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Auchentoshan and the Blitz
Auchentoshan stands on the outskirts of Glasgow near Clydebank. Originally named Duntocher when it was founded in 1817, it was renamed by John Hart and Alexander Filshie in 1834. Like many distilleries, Auchentoshan has encountered its fair share of challenges over the years, perhaps the biggest of which, came in March of 1941.
With the world engulfed in the mayhem of the second world war, the shipbuilding yards of Clydebank were frantically manufacturing ships and munitions to support the allied struggle against Nazi Germany. That made the area a prime target for attack and as night fell on the evening of the 13th of March, they came.
The Luftwaffe sent more than 400 bombers to Scotland over the course of two nights, creating a scene of carnage and mass destruction the likes of which had never been seen before. Over a thousand bombs fell from the sky, killing 528 people and seriously injuring 617 more. Of 12,000 homes in Clydebank, only 7 were undamaged, leaving 35,000 people homeless.
Even old Auchentoshan didn’t escape the mayhem, suffering a direct hit to the warehouse, leading eye-witnesses to describe apocalyptic scenes of burning whisky, streaming toward the River Clyde.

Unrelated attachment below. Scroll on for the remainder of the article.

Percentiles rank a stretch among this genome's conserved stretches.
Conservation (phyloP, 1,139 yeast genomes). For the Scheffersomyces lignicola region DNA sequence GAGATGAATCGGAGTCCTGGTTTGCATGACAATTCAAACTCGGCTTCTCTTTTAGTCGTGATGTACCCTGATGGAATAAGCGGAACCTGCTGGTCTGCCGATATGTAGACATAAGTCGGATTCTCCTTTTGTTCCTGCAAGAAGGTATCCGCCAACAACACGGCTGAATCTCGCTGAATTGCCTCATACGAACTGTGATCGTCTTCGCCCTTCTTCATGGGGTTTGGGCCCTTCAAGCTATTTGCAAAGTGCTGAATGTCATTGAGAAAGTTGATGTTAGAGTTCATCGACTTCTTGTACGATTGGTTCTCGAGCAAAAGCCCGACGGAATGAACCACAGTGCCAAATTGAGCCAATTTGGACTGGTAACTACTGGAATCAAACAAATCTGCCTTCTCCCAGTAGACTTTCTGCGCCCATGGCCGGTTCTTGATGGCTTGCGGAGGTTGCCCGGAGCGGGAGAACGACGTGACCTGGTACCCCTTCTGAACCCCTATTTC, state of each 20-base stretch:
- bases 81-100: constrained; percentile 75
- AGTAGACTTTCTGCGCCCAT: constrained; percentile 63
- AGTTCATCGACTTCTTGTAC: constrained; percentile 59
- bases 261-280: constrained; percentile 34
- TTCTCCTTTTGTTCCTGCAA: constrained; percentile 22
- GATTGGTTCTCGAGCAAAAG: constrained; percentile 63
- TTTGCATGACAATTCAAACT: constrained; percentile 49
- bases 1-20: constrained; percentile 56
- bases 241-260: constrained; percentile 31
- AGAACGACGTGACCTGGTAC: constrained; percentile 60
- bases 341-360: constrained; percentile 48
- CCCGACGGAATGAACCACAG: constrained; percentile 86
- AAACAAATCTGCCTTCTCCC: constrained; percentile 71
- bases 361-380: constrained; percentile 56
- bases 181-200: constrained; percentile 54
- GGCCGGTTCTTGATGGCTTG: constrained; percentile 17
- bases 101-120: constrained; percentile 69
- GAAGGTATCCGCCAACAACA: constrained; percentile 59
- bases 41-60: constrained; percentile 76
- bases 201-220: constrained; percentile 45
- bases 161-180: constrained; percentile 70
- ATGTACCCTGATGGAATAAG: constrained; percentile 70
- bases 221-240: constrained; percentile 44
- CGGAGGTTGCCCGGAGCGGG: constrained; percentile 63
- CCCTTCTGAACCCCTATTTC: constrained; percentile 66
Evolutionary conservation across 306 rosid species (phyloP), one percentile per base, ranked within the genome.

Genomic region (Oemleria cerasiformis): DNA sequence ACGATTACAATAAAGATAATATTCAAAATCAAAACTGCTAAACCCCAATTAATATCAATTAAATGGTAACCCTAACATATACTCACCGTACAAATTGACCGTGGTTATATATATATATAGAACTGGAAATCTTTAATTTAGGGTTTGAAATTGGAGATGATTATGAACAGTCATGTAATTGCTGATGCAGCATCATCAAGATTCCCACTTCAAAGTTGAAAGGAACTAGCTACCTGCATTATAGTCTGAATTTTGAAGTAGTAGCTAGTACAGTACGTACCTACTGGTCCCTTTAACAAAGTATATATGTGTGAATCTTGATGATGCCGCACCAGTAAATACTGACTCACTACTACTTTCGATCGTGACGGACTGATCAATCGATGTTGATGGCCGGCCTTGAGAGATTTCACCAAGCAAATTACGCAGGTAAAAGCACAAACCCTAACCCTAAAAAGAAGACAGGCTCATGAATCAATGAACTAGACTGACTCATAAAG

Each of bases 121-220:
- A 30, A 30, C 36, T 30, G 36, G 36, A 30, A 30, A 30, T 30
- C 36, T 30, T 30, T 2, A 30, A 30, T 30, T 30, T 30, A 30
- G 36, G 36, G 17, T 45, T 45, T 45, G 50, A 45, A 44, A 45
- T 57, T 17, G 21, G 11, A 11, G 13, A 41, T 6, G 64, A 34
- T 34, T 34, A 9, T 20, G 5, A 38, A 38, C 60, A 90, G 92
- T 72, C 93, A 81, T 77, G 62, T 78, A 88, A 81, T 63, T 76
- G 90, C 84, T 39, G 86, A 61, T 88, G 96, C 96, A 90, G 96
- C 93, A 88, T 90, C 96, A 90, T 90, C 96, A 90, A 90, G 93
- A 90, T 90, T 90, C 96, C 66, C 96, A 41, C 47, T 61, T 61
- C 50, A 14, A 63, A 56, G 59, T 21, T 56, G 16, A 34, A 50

With the passing of those dark days, Auchentoshan, like the rest of the world, rebuilt and carried on. Today the distillery is owned by Japanese giants, Suntory.
The Auchentoshan 12 year old first appeared in 2008 as a replacement for the 10-year-old. It’s bottled at 40% and comes in around £35 a bottle.
Smell: A subtle nose with a nutty character with notes of vanilla, grass, lemon and lime. There’s some eucalyptus and a little bit of fudge too.
Taste: Creamy with that same nuttiness again. Lemon and lime. Vanilla with a touch of cinnamon and ginger.
Thoughts: The Auchentoshan 12 is quite typically priced for its age and abv. It’s a decent enough malt, arguably one of the better offerings from this distillery, although I must confess that it doesn’t really capture my imagination.
It’s developed a little more complexity than some of the younger no-age-statement bottlings they’ve released which is crucial really. A light-bodied, triple-distilled whisky really needs some cask interaction. Otherwise, you’re just getting a spirit character that’s concentrated one aspect of the flavour profile. Not really to my tastes but a decent enough dram.
*If the whisky reviewed in this article has caught your eye, you can buy it from Master of Malt here. Please be aware that as an affiliate I can be paid a small commission on any purchases you make after following links from my page. The whisky is also available from several other excellent retailers.